The Idea of Central Europe

  • Matthew Christopher Kolasa (Speaker)

Activity: Talk or presentation typesPresentation


“Tell me your central Europe and I will tell you who you are,” wrote historian Timothy Garton Ash in 1999. Central Europe has evolved over time as a social, cultural, and political concept in the imaginations of citizens of the region and outside observers. The term’s evolution has seen distinct phases, from German concepts of Mitteleuropa, to the struggle to escape the Kremlin’s sphere of influence, to an aspiration toward joining the EU and the league of advanced western economies. Even the region’s borders have evolved. In recent years, Central Europe has developed a new definition based on yet another political idea. Parties on the right in countries like Poland and Hungary have sought to distinguish their nations from Western Europe by asserting a politically, culturally, and socially distinct identity. Observers have variously called this change a defense of European values and assertion of sovereign rights or called it an excuse to turn away from EU membership obligations or even from liberal democracy. This paper traces the history of Central Europe as a concept and unravels the paradoxes of the region’s evolving self-perception as a bloc and complex relationship with the European project as a region between east and west.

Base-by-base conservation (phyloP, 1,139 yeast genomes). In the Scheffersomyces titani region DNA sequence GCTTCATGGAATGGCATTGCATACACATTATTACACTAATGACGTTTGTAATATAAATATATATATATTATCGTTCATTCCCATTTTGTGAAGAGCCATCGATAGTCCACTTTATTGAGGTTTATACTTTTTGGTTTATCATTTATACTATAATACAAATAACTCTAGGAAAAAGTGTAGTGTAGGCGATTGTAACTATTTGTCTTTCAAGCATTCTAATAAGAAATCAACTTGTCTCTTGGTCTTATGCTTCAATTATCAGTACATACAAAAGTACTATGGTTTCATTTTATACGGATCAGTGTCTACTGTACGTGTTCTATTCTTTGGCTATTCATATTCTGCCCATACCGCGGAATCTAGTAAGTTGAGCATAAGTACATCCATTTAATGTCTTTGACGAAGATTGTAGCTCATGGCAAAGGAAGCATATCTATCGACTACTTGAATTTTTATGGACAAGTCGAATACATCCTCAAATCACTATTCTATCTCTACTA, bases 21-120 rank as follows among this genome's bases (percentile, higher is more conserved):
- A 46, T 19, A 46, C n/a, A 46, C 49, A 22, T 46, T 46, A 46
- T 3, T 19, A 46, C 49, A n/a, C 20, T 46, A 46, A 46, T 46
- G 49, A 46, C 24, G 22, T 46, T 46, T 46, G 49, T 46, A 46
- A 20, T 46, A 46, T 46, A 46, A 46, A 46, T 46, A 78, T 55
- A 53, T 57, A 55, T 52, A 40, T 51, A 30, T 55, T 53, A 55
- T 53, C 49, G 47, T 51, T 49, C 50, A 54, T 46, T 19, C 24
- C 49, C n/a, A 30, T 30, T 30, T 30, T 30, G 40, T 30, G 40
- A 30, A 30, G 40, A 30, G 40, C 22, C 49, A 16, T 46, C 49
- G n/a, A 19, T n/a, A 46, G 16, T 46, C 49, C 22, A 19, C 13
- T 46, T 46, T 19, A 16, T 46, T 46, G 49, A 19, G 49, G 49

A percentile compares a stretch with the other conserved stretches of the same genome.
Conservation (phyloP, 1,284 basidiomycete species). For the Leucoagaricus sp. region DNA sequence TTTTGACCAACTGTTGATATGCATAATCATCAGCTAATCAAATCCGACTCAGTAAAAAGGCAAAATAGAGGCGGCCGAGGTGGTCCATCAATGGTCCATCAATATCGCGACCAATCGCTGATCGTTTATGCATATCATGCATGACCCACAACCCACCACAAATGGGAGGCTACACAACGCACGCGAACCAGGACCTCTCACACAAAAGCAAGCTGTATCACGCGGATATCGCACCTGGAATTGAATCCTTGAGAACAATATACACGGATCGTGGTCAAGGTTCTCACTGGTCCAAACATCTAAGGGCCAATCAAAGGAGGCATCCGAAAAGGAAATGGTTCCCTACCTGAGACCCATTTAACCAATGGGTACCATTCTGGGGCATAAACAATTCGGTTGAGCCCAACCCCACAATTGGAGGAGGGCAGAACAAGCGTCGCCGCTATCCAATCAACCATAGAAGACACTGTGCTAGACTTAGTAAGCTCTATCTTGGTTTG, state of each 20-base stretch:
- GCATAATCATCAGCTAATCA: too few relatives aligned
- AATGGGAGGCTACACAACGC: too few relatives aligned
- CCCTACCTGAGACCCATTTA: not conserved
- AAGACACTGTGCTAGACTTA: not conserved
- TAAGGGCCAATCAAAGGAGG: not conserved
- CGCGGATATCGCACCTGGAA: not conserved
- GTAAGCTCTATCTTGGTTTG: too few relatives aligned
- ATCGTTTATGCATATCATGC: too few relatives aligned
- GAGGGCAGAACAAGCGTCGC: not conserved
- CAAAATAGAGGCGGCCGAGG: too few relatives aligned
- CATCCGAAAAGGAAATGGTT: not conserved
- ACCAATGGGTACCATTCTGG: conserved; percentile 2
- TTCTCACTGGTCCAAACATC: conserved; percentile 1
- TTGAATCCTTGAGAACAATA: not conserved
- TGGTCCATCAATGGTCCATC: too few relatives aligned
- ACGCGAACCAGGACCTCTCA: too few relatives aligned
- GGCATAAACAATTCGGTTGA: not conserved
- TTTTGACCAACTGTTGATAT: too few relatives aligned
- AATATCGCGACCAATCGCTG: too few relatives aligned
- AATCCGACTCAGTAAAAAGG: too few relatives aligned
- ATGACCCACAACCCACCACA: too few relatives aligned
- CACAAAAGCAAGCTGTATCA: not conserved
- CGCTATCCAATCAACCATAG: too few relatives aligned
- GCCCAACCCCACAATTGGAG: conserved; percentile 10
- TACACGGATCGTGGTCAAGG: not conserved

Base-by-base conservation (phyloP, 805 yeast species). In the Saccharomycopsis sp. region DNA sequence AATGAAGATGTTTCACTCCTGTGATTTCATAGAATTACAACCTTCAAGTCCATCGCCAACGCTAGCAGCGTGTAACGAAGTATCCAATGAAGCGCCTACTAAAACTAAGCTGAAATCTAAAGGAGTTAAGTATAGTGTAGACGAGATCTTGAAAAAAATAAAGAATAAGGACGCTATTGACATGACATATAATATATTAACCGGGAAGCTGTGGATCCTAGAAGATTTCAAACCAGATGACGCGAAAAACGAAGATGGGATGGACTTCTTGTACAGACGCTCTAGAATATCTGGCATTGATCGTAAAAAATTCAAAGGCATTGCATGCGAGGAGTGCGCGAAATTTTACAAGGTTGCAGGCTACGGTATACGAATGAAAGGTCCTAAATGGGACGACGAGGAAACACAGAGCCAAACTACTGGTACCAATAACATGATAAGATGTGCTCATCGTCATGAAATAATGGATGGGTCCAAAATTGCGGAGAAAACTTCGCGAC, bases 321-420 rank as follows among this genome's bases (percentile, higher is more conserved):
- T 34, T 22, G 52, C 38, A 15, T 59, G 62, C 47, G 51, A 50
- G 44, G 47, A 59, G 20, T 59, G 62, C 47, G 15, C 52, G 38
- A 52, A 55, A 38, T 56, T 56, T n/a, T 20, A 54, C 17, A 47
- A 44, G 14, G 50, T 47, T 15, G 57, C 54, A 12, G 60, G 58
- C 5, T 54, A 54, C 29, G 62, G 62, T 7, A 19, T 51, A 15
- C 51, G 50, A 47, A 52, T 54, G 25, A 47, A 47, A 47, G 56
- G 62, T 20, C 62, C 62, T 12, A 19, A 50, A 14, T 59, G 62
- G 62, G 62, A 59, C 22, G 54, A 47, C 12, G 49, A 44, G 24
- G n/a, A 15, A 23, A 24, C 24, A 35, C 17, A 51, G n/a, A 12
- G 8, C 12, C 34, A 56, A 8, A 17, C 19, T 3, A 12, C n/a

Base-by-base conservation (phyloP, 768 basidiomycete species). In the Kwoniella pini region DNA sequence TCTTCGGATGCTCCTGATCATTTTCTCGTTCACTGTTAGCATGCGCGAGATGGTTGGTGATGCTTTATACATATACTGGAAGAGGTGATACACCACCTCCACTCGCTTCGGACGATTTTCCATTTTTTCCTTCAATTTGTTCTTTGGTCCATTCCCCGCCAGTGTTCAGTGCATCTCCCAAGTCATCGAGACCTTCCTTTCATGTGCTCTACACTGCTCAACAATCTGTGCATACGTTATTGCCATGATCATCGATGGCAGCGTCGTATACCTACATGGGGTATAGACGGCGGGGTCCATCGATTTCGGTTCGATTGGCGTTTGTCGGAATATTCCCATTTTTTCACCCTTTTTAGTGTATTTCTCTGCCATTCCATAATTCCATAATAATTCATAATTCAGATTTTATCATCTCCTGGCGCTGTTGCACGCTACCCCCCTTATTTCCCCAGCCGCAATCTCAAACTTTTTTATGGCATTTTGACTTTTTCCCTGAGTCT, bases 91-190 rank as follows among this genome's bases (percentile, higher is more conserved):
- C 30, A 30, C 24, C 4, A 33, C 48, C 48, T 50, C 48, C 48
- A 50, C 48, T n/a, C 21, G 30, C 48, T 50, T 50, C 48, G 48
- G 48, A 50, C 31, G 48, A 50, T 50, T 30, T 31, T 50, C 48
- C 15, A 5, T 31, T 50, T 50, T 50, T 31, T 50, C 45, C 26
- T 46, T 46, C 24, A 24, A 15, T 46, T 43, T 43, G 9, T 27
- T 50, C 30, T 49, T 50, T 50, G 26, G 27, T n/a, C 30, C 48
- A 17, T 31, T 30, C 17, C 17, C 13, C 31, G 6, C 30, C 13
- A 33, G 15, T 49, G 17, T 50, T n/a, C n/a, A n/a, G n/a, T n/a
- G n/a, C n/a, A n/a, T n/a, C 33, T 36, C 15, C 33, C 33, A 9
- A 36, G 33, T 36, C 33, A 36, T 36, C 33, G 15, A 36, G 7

Period5 Oct 2019
Event titleInternational Studies Association South Annual Conference 2019
Event typeConference
LocationMemphis, United States, TennesseeShow on map
Degree of RecognitionInternational


  • Central Europe
  • Europe
  • European Union
  • Geopolitics
  • Great Powers
  • Ideology
  • Hungary
  • Poland
  • Czech Republic
  • Slovakia
  • Visegrád
  • Russia
  • Regionalism
  • Populism
  • History